ABC to cut archiving staff

A successful mass digitisation project undertaken by the ABC in 2021 will lead to dozens of redundancies in the Archives department, according to an announcement this week.

The ABC stated it is proposing to remove approximately 58 roles and introduce 30 new roles, with the final number of redundancies yet to be determined.

“These proposed changes are the result of the extensive digitisation of the ABC Archive collection and the introduction of new tools and systems which enables different, more efficient work practices,” it stated.

“In 2021, approximately 90% of our audio and 35% of our video tape collection was converted into digital files.  More than two million content assets are now available to content makers at their desktops via the ABC’s Content Digital Archive (CoDA).”

“After thoroughly assessing and considering all aspects of this organisational change, we have determined that work being performed by some of our ABC archives team members is no longer required, has evolved, or can be combined with other roles that fit into our plans for the future state of ABC archives,” staff were told.

“We don’t believe it will compromise our ability to tell local stories ... we value our archives,” Anderson told media after attending an event at Parliament House on Thursday.

“It is a change that we’re putting in place that is transformational for the future.”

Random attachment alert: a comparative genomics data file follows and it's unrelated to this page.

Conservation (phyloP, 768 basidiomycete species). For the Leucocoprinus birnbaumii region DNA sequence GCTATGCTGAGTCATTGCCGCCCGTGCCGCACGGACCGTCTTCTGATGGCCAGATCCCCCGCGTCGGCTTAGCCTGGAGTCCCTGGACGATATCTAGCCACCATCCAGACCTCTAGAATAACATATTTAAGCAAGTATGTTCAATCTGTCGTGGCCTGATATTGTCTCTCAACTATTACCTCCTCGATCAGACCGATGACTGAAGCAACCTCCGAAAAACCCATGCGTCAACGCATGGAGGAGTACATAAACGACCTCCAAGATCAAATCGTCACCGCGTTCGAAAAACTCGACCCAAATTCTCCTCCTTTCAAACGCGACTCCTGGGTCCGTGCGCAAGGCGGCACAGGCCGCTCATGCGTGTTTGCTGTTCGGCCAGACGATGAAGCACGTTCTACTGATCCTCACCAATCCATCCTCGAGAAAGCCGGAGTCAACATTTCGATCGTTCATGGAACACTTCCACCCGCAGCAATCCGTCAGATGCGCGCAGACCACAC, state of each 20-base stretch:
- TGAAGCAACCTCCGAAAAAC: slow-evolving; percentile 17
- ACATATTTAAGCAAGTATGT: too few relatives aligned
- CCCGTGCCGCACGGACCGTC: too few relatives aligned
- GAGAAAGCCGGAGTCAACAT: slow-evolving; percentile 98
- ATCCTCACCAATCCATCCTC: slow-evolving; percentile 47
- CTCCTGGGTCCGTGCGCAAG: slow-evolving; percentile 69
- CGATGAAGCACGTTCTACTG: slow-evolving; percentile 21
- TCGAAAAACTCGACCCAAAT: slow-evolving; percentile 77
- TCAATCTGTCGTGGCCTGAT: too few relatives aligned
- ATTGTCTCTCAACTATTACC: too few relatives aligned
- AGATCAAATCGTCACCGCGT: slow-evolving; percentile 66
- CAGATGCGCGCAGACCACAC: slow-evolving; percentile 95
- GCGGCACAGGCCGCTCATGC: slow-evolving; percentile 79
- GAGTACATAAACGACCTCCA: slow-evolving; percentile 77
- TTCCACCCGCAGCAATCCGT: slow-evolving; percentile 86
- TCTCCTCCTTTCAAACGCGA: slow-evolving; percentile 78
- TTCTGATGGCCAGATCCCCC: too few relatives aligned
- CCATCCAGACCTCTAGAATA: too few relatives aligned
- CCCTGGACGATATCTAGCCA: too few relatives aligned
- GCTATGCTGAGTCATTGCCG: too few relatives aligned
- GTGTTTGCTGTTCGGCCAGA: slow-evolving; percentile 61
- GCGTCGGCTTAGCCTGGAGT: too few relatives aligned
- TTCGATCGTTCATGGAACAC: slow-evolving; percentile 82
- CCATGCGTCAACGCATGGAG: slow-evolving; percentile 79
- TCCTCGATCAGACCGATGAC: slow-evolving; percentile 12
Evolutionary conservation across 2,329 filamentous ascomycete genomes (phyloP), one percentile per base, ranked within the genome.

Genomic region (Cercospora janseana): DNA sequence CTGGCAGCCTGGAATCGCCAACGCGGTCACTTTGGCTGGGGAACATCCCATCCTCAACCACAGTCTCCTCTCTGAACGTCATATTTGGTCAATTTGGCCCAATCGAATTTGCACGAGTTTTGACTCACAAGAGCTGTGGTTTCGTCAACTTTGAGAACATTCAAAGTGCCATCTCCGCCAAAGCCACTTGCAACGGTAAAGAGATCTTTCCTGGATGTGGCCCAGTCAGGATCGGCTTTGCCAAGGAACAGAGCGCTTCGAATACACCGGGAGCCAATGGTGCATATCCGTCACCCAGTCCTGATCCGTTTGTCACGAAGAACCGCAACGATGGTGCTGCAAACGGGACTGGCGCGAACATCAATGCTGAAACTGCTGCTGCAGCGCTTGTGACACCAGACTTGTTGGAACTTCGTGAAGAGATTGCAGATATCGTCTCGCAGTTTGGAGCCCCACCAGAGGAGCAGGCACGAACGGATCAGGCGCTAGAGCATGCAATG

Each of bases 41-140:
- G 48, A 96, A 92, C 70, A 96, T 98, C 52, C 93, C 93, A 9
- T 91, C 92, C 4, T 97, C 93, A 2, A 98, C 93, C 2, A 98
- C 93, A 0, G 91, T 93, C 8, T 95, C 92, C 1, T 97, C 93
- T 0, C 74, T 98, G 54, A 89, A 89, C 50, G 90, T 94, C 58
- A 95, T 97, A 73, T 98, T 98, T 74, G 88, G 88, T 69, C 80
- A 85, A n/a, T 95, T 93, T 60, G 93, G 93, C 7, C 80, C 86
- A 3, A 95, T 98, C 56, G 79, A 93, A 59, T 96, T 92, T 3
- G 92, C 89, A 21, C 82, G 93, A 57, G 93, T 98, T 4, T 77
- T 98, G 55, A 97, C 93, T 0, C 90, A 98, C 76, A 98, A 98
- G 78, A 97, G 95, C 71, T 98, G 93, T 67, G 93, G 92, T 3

The Australian Society of Archivists (ASA) and the Australian Library and Information Association (ALIA) issued a joint statement calling for the specialist archivist and librarian positions to be maintained.

“Working behind the scenes, the labour and skill of the archivists and librarians at the ABC is often invisible, but it is essential to the continued production of well-researched content. The ability to find archival footage and reports which underpin everything from TV drama to news radio is deeply valued by other ABC professional staff, who do not have the professional skills to undertake this work themselves.

“The skills and knowledge of the ABC’s librarians and archivists are not needed any less now that more of the collection has been digitised. The ability to both retrieve existing material (whether digitised or not), and add new material and metadata so that content is properly preserved for future use, is fundamental to the ongoing work of the ABC.”

The Community and Public Sector Union (CPSU) has criticised the changes, calling it ‘devastating news for many ABC staff and [it] has come as a shock to teams across the country’.